Consultants have taken the wraps off a draft master plan for the area around 34th Street and Central Avenue, including a proposed name for the district.
The 275-acre district that runs along 34th Street from 22nd Avenue North to 3rd Avenue South would be called “Union Central” under the plan unveiled by consultants with Kimley-Horn Tuesday night.
The master plan also outlines recommendations for improving public safety, transportation and green spaces in the district and for dealing with land development and existing structures.
More than 200 names were suggested, said Jared Schneider, a transportation and urban planning professional at Kimley-Horn.
“Central Avenue has been a dividing line for so many years, a racial dividing line. It’s a barrier to try to get across 34th Street. There are six neighborhoods within this area. How do we join them together? That’s the Union part,” Schneider said. “We kept hearing comments on Central. It’s the center of the city. It’s the midpoint.”
He displayed some preliminary ideas for the district brand, featuring an art deco motif.
Here are some of the other recommendations included in the draft plan.
Public safety. Increase lighting, enforce maintenance of vacant buildings and land, implement “crime prevention through environmental design” guidance for new development.
Transportation, including for transit, bicycles and pedestrians. Indicate 34th Street as a priority transit corridor and/or future premium transit service. Construct and coordinate with Central Avenue Bus Rapid Transit (BRT). Construct proposed pedestrian crossing and facilities as part of the St. Pete Complete Streets network. Add bike racks to businesses, transit and parks. Fill sidewalk gaps. Incentivize businesses to install canopy trees along sidewalks and paths.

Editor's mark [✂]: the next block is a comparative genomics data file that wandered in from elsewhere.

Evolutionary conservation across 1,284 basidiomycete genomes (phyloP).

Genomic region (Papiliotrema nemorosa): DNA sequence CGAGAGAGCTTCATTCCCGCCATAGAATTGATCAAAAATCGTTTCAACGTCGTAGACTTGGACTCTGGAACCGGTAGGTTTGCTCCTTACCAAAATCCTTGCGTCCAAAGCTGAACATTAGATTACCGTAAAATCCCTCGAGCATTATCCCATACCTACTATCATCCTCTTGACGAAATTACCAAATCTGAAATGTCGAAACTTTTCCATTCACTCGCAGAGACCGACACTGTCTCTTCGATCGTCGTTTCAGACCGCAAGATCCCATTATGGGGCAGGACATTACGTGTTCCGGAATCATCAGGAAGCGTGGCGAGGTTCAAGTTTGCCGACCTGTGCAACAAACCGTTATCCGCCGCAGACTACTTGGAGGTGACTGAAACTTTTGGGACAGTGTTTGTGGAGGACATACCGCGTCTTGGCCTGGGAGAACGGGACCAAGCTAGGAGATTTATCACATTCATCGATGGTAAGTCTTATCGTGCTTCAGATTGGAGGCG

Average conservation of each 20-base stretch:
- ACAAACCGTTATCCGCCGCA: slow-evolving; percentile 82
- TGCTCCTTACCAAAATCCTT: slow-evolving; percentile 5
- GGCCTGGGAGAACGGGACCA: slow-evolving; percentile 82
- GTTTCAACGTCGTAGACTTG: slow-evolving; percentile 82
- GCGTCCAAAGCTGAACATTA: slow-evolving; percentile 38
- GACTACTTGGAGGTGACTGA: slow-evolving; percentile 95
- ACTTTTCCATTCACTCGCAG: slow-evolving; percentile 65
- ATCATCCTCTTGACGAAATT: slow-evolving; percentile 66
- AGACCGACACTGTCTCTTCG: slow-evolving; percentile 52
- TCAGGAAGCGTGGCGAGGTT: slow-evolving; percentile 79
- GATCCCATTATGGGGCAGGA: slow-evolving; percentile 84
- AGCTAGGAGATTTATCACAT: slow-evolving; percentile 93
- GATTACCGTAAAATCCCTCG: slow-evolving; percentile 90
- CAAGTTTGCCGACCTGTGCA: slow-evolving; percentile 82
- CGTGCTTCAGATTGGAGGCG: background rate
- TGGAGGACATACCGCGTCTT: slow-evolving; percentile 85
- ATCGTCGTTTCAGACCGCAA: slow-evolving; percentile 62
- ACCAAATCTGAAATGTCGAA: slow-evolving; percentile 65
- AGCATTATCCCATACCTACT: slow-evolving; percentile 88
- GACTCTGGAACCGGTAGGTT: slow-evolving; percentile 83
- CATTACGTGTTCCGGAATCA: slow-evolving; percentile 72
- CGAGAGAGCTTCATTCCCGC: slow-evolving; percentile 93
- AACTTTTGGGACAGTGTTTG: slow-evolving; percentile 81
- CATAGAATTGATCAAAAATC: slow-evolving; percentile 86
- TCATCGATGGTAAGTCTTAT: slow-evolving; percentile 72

Greenspace. Seek out opportunities for private and public pocket parks and parklets. Consolidate and close driveways to create spaces for green infrastructure and landscaping.
Urban form. Preserve historic structures and offer incentives for renovation to preserve district identity. Encourage a diverse mix of housing including multi-family and different housing types and sizes for people of all ages and income levels.
District definition. Find opportunities for murals on blank walls. Create a Business Improvement District. Add neighborhood street signs and wayfinding. Plan events such as Open Streets, markets and festivals, and food truck ralleys on the surface parking lots that take up 40 percent of the land in the district.
City Council member Amy Foster urged the 100 people at the Tuesday night meeting to stay involved and continue to provide feedback.
“We don’t want this to be a plan that just sits on a shelf,” Foster said. “Gary [Jones, economic development officer] can include some of these things in his budget, but they don’t always stay in the budget because we have lots of competing interests in the city. When we get to that process, we are going to need your voices to help my colleagues and the administration continue to make sure these plans are rolled out and implemented.”
The draft master plan is set to come before the City Council Dec. 12, after reviews earlier in November by the South St. Petersburg Community Redevelopment Area and the Community Planning and Preservation Committee.
See the full Oct. 22 presentation by Kimley-Horn here.